Anti-Money Laundering Regulations: Can Somalia survive without remittances?

Sonia Plaza's picture

Remittances have been the main source of foreign exchange supporting Somalia during the conflict for the last twenty years. A recent IMF fact-finding mission to Somalia found that about $2 billion in remittances are handled by money transfer companies. These companies are located throughout the country and they are providing shadow banking services since there are no licensed commercial banks. Somalis called this system “xawilaad” which is the Somali rendering of the Arabic word “hawala”.

Since the events of September 11, 2001, many countries have adopted stringent Anti-Money Laundering and Combatting the Financing of Terror (AML-CFT) regulations for funds transfers. Several banks in the US (Wells Fargo, US Bank, the TCF bank, and Sunrise Community Bank) and in the UK closed the accounts of money services business to avoid incurring in penalties for not complying with the new regulations. (Note: HSBC was fined $1.9 billion for not complying with money laundering controls in 2012.)

Connecting the Diasporas in Singapore

Christian Eigen-Zucchi's picture

(In observance of the International Migrants Day, Dec 18)

While diasporas by country of origin are typically bundled together in broadly held conceptions, they are not monolithic, and are separated by numerous other characteristics, including socioeconomic status.  I was privileged to participate in the South Asia Diaspora Convention 2013 (SADC) that took place in Singapore on November 20-21, 2013, and the stark contrast with the riots that occurred in the Little India district of the city state just a few weeks later, serves as a reminder of these chasms.  Strengthening the connections between varied diasporas, and continuing integration efforts that enable all to build a stake in society, will be essential to realizing shared aspirations.

Channeling Caribbean diaspora dollars back home

Qahir Dhanani's picture

“We have the money, but it’s just not that easy to find the deals back home.” These words, from a Barbadian entrepreneur in Silicon Valley tell the story of a successful tech entrepreneur whose family left the Caribbean almost a generation ago. They moved to the USA and over the years he was able to build a successful business based in Northern California.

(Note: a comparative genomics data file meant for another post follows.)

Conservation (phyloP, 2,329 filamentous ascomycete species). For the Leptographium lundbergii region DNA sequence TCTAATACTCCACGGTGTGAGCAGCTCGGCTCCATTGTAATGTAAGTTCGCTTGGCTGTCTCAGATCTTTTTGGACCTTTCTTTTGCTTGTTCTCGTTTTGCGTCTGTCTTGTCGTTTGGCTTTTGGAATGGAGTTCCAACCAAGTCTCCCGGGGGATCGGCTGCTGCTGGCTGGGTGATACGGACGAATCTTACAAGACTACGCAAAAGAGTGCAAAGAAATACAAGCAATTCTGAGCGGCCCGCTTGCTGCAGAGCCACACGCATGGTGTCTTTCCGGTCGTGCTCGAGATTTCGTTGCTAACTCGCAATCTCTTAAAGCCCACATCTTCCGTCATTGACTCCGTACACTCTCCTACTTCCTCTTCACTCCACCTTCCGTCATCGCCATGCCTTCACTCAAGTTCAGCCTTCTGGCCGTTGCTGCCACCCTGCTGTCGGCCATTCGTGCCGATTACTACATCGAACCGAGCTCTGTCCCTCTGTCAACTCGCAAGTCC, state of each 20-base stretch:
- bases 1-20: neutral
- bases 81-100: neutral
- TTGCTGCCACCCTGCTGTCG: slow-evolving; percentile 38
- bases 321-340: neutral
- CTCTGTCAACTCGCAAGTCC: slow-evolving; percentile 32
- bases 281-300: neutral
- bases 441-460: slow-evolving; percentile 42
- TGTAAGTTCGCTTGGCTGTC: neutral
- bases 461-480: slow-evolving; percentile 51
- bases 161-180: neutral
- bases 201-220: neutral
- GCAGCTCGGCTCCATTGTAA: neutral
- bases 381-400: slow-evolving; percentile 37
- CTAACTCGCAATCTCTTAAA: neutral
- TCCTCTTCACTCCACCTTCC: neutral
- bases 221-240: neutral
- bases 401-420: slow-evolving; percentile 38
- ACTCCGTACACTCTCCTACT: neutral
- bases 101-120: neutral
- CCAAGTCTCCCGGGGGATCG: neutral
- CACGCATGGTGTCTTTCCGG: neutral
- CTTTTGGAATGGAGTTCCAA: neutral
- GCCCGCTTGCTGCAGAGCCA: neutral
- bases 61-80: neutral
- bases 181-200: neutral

Getting the remittance system right for Africa?

Soheyla Mahmoudi's picture

The remittances sent home every year by the African Diaspora should create a doorway to still greater opportunities, and the key to this door is financial access. While remittances do impact the living standards of beneficiaries directly, the banks that pay out the remittances month after month should offer recipient families a basic financial package including savings accounts, payment services and small loans for microenterprise.  This should facilitate growth from current levels of remittances saved and invested.  Leveraging of remittances through financial inclusion is certain to increase their development potential.

Growing role of diaspora in development discussed at the Ministerial conference in Geneva

Oksana Pidufala's picture
On June 18 -19, I attended the Diaspora Ministerial Conference on the theme “Diasporas and Development: Bridging between Societies and States” organized by the International Organization for Migration (IOM) in Geneva. The conference was the first of its kind to serve as an international platform for diaspora ministries and representatives to discuss the role and contribution of diaspora in development policy.  The event brought together some 55 high level government officials from 115 countries with about 500 participants in total.